At the time of this study one was a student PhD in Sociology while the other was a professor at BYU in Sociology yet both were either a Bishop or his Councilor at BYU.

So assuming (and honestly that is all I am doing) they chose their own wards this appears to be a slightly skewed study due to the nature of their own wards as Student wards and thus making things appear much more naughty than they might be in an “family” non student ward. Of course this is a measurement in Utah and not the church as a whole which even in 1972 was much bigger than this.

“We surveyed two ward memberships as well as a cluster sample of a predominantly Mormon community in an attempt to establish, among other things, (1) Church commitment, (2) understanding of the Church position on Sunday shopping, (3) personal feeling about Sunday shopping, (4) incidence of Sunday shopping among respondents, and (5) reasons for Sunday shopping.”

One other question they could have added, how many think it is ok to go shopping or eating out on a Sunday when traveling?

So what do you think about this survey.  Do you think it basically stands today that most would use similar arguments and academically how much value does this study have?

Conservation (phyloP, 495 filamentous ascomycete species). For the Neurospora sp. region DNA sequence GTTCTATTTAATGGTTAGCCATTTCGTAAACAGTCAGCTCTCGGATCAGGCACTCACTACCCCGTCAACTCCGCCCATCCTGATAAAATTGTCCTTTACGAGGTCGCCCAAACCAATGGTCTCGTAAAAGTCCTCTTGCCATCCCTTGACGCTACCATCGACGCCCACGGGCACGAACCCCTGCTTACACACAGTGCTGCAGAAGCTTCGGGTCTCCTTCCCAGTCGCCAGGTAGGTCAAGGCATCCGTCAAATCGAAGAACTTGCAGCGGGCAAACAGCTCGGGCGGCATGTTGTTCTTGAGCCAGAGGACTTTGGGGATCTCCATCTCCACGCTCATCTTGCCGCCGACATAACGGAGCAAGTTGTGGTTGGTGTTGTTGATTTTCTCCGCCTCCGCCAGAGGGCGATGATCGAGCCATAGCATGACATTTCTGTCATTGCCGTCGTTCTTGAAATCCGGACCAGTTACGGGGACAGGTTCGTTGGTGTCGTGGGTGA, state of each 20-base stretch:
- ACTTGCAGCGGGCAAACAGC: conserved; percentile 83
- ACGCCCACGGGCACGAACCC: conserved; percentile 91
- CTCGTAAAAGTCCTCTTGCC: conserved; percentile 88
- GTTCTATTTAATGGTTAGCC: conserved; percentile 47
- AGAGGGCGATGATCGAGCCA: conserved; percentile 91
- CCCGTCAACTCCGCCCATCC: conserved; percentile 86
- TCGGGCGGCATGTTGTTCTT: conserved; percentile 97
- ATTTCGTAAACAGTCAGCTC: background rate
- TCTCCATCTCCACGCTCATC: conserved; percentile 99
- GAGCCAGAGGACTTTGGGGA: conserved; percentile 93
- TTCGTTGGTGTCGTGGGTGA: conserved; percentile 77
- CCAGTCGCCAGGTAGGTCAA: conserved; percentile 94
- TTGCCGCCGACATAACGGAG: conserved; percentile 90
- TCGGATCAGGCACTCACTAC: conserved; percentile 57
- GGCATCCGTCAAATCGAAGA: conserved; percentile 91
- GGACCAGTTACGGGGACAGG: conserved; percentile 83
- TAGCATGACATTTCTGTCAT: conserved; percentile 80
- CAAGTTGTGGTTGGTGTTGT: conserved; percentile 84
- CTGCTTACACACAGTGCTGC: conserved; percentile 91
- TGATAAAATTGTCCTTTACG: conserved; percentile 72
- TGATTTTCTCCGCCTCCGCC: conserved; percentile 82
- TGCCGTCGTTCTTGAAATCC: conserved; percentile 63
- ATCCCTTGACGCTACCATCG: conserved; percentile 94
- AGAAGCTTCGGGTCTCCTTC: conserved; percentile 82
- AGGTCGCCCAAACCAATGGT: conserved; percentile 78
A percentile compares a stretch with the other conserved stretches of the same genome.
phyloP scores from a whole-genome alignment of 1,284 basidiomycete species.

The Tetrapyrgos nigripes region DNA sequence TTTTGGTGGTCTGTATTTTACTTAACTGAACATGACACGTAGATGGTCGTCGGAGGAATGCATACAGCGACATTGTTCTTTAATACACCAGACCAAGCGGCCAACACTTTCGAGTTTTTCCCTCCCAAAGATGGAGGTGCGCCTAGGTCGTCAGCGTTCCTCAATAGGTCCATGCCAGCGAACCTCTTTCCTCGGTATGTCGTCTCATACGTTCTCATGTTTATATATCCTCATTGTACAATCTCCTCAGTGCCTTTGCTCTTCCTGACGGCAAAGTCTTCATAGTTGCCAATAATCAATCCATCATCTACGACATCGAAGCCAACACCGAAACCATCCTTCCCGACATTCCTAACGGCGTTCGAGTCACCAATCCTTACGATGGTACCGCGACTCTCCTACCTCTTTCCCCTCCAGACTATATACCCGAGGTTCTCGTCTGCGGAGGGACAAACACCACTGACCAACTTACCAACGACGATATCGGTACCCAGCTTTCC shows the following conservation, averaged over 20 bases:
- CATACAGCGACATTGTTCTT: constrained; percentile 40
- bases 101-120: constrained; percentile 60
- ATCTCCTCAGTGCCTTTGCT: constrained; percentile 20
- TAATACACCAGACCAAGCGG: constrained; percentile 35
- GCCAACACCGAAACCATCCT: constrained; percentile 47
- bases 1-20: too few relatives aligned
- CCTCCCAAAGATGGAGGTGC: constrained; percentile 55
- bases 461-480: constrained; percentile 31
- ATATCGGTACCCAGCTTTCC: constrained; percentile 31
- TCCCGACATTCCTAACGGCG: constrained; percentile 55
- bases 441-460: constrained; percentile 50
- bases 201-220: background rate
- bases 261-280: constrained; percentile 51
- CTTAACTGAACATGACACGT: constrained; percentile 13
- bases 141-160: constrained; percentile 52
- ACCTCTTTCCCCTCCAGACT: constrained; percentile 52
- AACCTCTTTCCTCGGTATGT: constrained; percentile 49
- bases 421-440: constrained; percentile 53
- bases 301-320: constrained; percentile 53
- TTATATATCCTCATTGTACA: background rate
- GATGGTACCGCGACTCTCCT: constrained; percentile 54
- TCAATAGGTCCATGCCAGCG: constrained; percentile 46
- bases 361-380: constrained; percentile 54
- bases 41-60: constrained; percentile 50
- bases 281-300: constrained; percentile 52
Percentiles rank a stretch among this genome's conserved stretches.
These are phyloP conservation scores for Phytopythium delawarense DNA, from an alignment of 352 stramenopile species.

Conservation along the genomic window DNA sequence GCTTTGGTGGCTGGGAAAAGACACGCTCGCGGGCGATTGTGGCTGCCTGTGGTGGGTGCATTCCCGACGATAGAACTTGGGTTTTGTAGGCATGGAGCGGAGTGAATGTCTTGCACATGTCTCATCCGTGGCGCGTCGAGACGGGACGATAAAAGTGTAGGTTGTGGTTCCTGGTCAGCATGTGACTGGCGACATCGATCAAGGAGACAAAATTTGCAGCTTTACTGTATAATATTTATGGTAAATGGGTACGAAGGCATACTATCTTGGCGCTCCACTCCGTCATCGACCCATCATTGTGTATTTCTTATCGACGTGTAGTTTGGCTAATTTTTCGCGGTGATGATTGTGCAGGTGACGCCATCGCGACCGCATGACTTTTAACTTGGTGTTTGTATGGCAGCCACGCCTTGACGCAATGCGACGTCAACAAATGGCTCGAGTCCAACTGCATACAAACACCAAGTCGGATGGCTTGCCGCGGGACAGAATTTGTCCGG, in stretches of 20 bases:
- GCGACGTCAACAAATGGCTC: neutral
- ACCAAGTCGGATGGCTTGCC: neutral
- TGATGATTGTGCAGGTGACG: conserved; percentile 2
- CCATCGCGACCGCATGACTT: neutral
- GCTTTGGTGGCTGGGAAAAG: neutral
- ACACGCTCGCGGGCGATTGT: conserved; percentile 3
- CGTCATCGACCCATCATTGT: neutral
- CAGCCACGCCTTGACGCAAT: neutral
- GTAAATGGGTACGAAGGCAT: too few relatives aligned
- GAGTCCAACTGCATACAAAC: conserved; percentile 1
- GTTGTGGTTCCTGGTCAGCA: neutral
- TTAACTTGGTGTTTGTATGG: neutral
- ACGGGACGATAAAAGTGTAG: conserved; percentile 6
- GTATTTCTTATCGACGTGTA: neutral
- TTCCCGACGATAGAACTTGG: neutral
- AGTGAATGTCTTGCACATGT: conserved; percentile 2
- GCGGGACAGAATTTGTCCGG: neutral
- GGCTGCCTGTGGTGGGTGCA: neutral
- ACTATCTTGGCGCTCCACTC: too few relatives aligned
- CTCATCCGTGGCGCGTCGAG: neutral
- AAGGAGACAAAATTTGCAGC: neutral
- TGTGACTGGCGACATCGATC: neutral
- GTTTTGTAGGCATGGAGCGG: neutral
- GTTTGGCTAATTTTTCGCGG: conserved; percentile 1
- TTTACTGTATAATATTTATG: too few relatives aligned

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6 Responses to Will the Real Ox in the Mire Please Stand Up

  1. Jon W says:

    A little late Friday Firestorm? Sorry BCC, I could not resist.

  2. Floyd the Wonderdog says:

    Our ward used to have a pot luck every Fast Sunday. A regular, in-the-mission-field ward, not a student ward at BYU.

    A bishop’s counsellor went out and bought KFC that day to bring. They had forgotten that it was Fast Sunday and didn’t want to show up empty handed. They could have just gone home and skipped the potluck. But rather than do thet they broke the Sabbath.

  3. Jon W says:

    My parents when I was a little kid, they were fairly newly baptised, in the old meeting schedule they used to go to McDonalds between meetings because of the distance we had to travel.

    That was about the most obvious example I could give.

  4. cmnacnud says:

    Wow, I find those statistics painfully disturbing. Growing up we lived sometimes a 45 min drive from our branch, but never needed to fill up. We did that Saturday night. Also due to distance we learned to pack a lunch and had a picnic as a family in a local park, we didn’t need to shop because we, had oil in our lamps. Even in the early days of my marriage when I had to work an occasional Sunday shift at the grocery store I worked at I still did not make purchases. I can understand a purchase when someone is sick and needs medicine or something. There are truly situations that may require less than ideal sabbath observance, but seriously, almost half the people said it was ok to buy bread for sacrament. Surely there is someone in the ward who has bread in their house. All it takes is humbling yourself enough to ask. Even if it takes more time to go to their house to get it. I’m saddened.

  5. Jon W says:

    Keep in mind this was also 1972 so the statistics may be better or worse, I would suggest worse. Crazy.